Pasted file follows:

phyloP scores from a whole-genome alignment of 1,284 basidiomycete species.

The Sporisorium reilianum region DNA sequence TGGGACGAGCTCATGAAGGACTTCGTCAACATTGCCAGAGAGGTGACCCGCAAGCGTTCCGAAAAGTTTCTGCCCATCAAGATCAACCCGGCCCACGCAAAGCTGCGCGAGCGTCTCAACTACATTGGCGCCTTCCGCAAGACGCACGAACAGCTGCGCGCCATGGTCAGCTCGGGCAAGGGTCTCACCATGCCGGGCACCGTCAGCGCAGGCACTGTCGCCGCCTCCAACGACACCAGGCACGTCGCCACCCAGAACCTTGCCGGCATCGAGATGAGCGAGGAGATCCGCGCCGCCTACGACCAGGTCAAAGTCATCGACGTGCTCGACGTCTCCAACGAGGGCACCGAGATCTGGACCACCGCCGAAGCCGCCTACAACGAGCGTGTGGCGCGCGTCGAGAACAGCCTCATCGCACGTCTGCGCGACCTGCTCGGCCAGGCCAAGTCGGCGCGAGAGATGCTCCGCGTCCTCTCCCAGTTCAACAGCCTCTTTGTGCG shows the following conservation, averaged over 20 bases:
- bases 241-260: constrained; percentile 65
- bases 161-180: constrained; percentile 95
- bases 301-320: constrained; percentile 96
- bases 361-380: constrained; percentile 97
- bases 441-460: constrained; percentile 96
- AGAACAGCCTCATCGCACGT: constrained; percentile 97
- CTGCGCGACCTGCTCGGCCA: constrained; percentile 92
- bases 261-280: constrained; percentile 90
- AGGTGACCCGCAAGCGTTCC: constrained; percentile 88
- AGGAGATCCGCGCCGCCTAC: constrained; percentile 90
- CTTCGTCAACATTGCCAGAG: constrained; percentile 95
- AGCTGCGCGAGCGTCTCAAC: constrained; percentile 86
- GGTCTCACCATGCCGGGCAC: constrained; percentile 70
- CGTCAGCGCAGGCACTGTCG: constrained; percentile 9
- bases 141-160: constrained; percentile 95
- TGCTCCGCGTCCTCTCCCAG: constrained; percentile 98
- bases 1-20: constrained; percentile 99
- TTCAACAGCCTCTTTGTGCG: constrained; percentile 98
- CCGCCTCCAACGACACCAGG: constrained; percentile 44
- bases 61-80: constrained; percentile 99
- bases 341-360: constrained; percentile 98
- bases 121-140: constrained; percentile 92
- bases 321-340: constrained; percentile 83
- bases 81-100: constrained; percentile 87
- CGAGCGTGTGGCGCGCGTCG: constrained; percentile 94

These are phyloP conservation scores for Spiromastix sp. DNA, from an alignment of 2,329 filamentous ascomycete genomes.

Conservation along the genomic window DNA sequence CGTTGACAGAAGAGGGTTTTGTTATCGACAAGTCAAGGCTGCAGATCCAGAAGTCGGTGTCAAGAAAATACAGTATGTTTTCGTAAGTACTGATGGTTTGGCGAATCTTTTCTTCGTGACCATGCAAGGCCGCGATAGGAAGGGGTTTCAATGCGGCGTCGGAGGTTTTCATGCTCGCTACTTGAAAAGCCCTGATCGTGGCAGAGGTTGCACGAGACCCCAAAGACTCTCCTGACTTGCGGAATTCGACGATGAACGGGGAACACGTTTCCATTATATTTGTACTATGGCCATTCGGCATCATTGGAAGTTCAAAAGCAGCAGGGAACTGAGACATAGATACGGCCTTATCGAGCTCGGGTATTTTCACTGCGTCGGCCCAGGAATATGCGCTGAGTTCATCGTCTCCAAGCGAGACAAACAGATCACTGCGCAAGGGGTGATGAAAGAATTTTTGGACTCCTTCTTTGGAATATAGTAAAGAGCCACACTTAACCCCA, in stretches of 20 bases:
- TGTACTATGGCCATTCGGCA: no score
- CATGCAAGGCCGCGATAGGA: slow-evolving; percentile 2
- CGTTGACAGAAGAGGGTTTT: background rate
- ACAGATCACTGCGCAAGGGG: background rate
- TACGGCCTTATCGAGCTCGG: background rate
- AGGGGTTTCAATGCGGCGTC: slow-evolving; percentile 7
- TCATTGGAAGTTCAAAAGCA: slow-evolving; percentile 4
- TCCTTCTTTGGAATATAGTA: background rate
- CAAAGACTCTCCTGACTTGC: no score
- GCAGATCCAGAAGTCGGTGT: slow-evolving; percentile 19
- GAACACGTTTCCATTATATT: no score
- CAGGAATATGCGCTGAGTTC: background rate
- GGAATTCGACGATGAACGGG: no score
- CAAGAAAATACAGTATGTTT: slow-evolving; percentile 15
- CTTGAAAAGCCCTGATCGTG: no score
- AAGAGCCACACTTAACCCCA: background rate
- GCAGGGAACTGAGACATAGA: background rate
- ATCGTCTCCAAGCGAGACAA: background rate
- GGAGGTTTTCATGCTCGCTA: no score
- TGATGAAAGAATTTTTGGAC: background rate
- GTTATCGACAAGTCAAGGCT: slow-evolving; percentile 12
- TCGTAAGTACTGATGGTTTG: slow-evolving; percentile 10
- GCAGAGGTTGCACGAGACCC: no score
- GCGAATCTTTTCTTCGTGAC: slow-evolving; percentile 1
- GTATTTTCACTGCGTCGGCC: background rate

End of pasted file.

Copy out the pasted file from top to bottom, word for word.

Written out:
phyloP scores from a whole-genome alignment of 1,284 basidiomycete species.

The Sporisorium reilianum region DNA sequence TGGGACGAGCTCATGAAGGACTTCGTCAACATTGCCAGAGAGGTGACCCGCAAGCGTTCCGAAAAGTTTCTGCCCATCAAGATCAACCCGGCCCACGCAAAGCTGCGCGAGCGTCTCAACTACATTGGCGCCTTCCGCAAGACGCACGAACAGCTGCGCGCCATGGTCAGCTCGGGCAAGGGTCTCACCATGCCGGGCACCGTCAGCGCAGGCACTGTCGCCGCCTCCAACGACACCAGGCACGTCGCCACCCAGAACCTTGCCGGCATCGAGATGAGCGAGGAGATCCGCGCCGCCTACGACCAGGTCAAAGTCATCGACGTGCTCGACGTCTCCAACGAGGGCACCGAGATCTGGACCACCGCCGAAGCCGCCTACAACGAGCGTGTGGCGCGCGTCGAGAACAGCCTCATCGCACGTCTGCGCGACCTGCTCGGCCAGGCCAAGTCGGCGCGAGAGATGCTCCGCGTCCTCTCCCAGTTCAACAGCCTCTTTGTGCG shows the following conservation, averaged over 20 bases:
- bases 241-260: constrained; percentile 65
- bases 161-180: constrained; percentile 95
- bases 301-320: constrained; percentile 96
- bases 361-380: constrained; percentile 97
- bases 441-460: constrained; percentile 96
- AGAACAGCCTCATCGCACGT: constrained; percentile 97
- CTGCGCGACCTGCTCGGCCA: constrained; percentile 92
- bases 261-280: constrained; percentile 90
- AGGTGACCCGCAAGCGTTCC: constrained; percentile 88
- AGGAGATCCGCGCCGCCTAC: constrained; percentile 90
- CTTCGTCAACATTGCCAGAG: constrained; percentile 95
- AGCTGCGCGAGCGTCTCAAC: constrained; percentile 86
- GGTCTCACCATGCCGGGCAC: constrained; percentile 70
- CGTCAGCGCAGGCACTGTCG: constrained; percentile 9
- bases 141-160: constrained; percentile 95
- TGCTCCGCGTCCTCTCCCAG: constrained; percentile 98
- bases 1-20: constrained; percentile 99
- TTCAACAGCCTCTTTGTGCG: constrained; percentile 98
- CCGCCTCCAACGACACCAGG: constrained; percentile 44
- bases 61-80: constrained; percentile 99
- bases 341-360: constrained; percentile 98
- bases 121-140: constrained; percentile 92
- bases 321-340: constrained; percentile 83
- bases 81-100: constrained; percentile 87
- CGAGCGTGTGGCGCGCGTCG: constrained; percentile 94

These are phyloP conservation scores for Spiromastix sp. DNA, from an alignment of 2,329 filamentous ascomycete genomes.

Conservation along the genomic window DNA sequence CGTTGACAGAAGAGGGTTTTGTTATCGACAAGTCAAGGCTGCAGATCCAGAAGTCGGTGTCAAGAAAATACAGTATGTTTTCGTAAGTACTGATGGTTTGGCGAATCTTTTCTTCGTGACCATGCAAGGCCGCGATAGGAAGGGGTTTCAATGCGGCGTCGGAGGTTTTCATGCTCGCTACTTGAAAAGCCCTGATCGTGGCAGAGGTTGCACGAGACCCCAAAGACTCTCCTGACTTGCGGAATTCGACGATGAACGGGGAACACGTTTCCATTATATTTGTACTATGGCCATTCGGCATCATTGGAAGTTCAAAAGCAGCAGGGAACTGAGACATAGATACGGCCTTATCGAGCTCGGGTATTTTCACTGCGTCGGCCCAGGAATATGCGCTGAGTTCATCGTCTCCAAGCGAGACAAACAGATCACTGCGCAAGGGGTGATGAAAGAATTTTTGGACTCCTTCTTTGGAATATAGTAAAGAGCCACACTTAACCCCA, in stretches of 20 bases:
- TGTACTATGGCCATTCGGCA: no score
- CATGCAAGGCCGCGATAGGA: slow-evolving; percentile 2
- CGTTGACAGAAGAGGGTTTT: background rate
- ACAGATCACTGCGCAAGGGG: background rate
- TACGGCCTTATCGAGCTCGG: background rate
- AGGGGTTTCAATGCGGCGTC: slow-evolving; percentile 7
- TCATTGGAAGTTCAAAAGCA: slow-evolving; percentile 4
- TCCTTCTTTGGAATATAGTA: background rate
- CAAAGACTCTCCTGACTTGC: no score
- GCAGATCCAGAAGTCGGTGT: slow-evolving; percentile 19
- GAACACGTTTCCATTATATT: no score
- CAGGAATATGCGCTGAGTTC: background rate
- GGAATTCGACGATGAACGGG: no score
- CAAGAAAATACAGTATGTTT: slow-evolving; percentile 15
- CTTGAAAAGCCCTGATCGTG: no score
- AAGAGCCACACTTAACCCCA: background rate
- GCAGGGAACTGAGACATAGA: background rate
- ATCGTCTCCAAGCGAGACAA: background rate
- GGAGGTTTTCATGCTCGCTA: no score
- TGATGAAAGAATTTTTGGAC: background rate
- GTTATCGACAAGTCAAGGCT: slow-evolving; percentile 12
- TCGTAAGTACTGATGGTTTG: slow-evolving; percentile 10
- GCAGAGGTTGCACGAGACCC: no score
- GCGAATCTTTTCTTCGTGAC: slow-evolving; percentile 1
- GTATTTTCACTGCGTCGGCC: background rate